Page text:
With the RAF and the USAF setting up four squadrons of F-35s between them at two nearby RAF bases, there is a clear opportunity to shape a common sustainment solution.
And the impact of so doing could be significant on the North Sea neighbors, namely, the Danes the Norwegians and the Dutch.
According to an article on the UK Ministry of Defence website, the Ministry of Defence has announced contracts worth 167 million pounds to upgrade and build new facilities at RAF Marham, the future home of the UK F-35B Lightning II squadrons.
The contracts, which will create 300 new jobs, will allow for the addition of maintenance, training and logistics facilities to the station in East Anglia, all of which will be dedicated to the next-generation fighter aircraft.
The announcement was made in the same week as the UK met a new milestones on the F-35 programme with the completion of the 10th aft – or rear – section being built for the UK’s fleet.
Secretary of State for Defence Michael Fallon said:
The F-35 is the most advanced combat aircraft in the world. Whether operating from land or our two new aircraft carriers, they will ensure we have a formidable fighting force.
They are part of our plan for stronger and better defence, backed by a budget that will this week rise for the first time in six years, and keep rising until the end of the decade.
The works at RAF Marham have been made possible through three contracts, placed initially by the Defence Infrastructure Organisation (DIO) and totalling £25 million, for demolition and cabling works at the Norfolk site, readying RAF Marham for new construction works.
A £142 million contract between Defence Equipment and Support (DE&S) and Lockheed Martin UK will then allow the construction of three new buildings which together will keep the new aircraft ready for service, provide training facilities for pilots and ground crew, and enable centralised management of the UK’s whole F-35B fleet.
Approximately 300 people will be employed on the construction works, which will be managed by sub-contractors BAE Systems. The buildings will become a place of work for around 250 military and civilian staff when they open in 2018.
DE&S Chief Executive Officer Tony Douglas said:
These facilities are critical to the F-35B Lightning II programme, which is in turn vital to the future capability of the UK’s Armed Forces. The cutting edge technology of these aircraft, supported by world-class facilities at RAF Marham, will ensure we have a battle-winning fleet of jets deployable anywhere in the world.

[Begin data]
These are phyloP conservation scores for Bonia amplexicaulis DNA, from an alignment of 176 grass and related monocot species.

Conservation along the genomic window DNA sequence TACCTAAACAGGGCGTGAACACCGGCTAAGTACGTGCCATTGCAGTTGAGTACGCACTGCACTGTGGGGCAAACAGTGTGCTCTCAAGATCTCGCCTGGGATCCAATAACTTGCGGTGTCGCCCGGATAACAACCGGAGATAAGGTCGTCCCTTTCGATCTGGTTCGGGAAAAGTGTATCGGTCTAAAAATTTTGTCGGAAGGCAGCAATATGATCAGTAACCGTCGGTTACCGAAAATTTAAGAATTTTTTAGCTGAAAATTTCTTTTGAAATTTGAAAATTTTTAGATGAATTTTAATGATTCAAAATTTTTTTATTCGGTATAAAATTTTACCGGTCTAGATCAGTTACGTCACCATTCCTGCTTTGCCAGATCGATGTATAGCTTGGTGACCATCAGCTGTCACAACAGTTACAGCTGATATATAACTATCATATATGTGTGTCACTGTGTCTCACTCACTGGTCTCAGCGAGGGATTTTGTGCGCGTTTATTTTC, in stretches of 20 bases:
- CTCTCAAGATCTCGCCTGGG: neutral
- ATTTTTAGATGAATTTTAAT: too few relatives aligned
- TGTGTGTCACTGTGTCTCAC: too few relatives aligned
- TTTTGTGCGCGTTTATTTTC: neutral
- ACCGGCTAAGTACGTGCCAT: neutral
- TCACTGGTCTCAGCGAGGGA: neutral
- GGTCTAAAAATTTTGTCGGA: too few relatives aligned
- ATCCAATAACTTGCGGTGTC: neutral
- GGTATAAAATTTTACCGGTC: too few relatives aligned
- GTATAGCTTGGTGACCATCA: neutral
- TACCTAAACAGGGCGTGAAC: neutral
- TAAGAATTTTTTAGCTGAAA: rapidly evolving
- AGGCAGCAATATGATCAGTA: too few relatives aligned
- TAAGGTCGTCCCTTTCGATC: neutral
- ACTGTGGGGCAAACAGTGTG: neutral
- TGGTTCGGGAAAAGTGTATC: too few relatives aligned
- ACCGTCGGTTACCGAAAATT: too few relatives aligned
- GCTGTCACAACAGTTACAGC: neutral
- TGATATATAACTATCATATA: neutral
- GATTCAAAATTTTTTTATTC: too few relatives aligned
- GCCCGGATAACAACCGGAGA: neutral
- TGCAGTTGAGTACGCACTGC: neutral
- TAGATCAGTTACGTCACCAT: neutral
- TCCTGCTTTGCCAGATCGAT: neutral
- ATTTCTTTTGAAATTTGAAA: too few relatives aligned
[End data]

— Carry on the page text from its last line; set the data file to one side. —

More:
The aft – or rear – sections of every single F-35 are being built by BAE Systems in Samlesbury, Lancashire. Demonstrating further progress on the UK programme, the company has now completed the first 10 aft sections designated to form the airframes of UK aircraft.
More widely, around 500 companies across the UK are involved in the F-35 Lightning II programme. More than 3,000 F-35s are planned for global delivery over the next two decades.
A story by Richard Tomkins provided further detail to this announcement.
“The construction work at RAF Marham signals the start of an exciting time for the BAE Systems and Lockheed Martin team as the UK prepares for the arrival of the first F-35 Lightning II jets,” said Cliff Robson, senior vice president of F-35 Lightning II at BAE Systems Military Air & Information business. “The contract also underlines BAE Systems’ continued involvement with the F-35 Lightning II program and our company’s credentials in providing infrastructure for the UK’s military aircraft operations.
“We have a proven pedigree in delivering maintenance and support to the Royal Air Force fast jet fleets at bases throughout the UK including RAF Marham, where we have been supporting the operation of the Tornado GR4 fleet for the last decade.”
Not far away, the USAF will base its F-35 squadrons in the UK.
It has been some time since the USAF flew the same aircraft as the RAF, although the RAF and the Marines have flown Harriers for a considerable period of time.
According to a January 8, 2015 press release by the USAF:
The F-35s will be delivered to two fighter squadrons in multiple phases beginning in 2020. Each of the squadrons will have 24 Joint Strike Fighters assigned; totaling 48 aircraft assigned to RAF Lakenheath once full mission capability is achieved.
“Lakenheath is the perfect base for the perfect weapon system in the perfect country,” said Col. Robert Novotny, 48th Fighter Wing commander. “From the beginning, the United States and the United Kingdom have been side-by-side on F-35 program development. This is about continuing to work together with our allies and partners to ensure a secure future for Europe.”
The U.S. is one of nine Joint Strike Fighter partner nations who have agreed to adopt the new platform. This makes European basing crucial to maintaining and improving combat readiness for Air Forces in Europe according to Gorenc.
In addition to basing F-35s at RAF Lakenheath, there are also plans to construct shared maintenance facilities for the aircraft in Italy and Turkey. The F-35 partnership is expected to bring the added benefits of increased allied interoperability and cost sharing.
“When pilots from different nations fly the same platform they talk the same language,” Gorenc said. “Interoperability with F-35 partner nations is assured for decades.”
As new threats evolve around the world, NATO continuously seeks new technologies that can deter and defeat those threats.
“Air superiority, freedom from attack and freedom to attack, has always been the primary mission of the U.S. Air Force,” said Gorenc. “With air superiority everything is possible, without it nothing is possible.”
The question remains with regard to how the RAF and the USAF will leverage the close proximity of their aircraft to shape the most efficient and effective logistics support system to support and sustain the F-35 air combat force?
With the substantial similarity between the two aircraft, significant joint support opportunities clearly exist.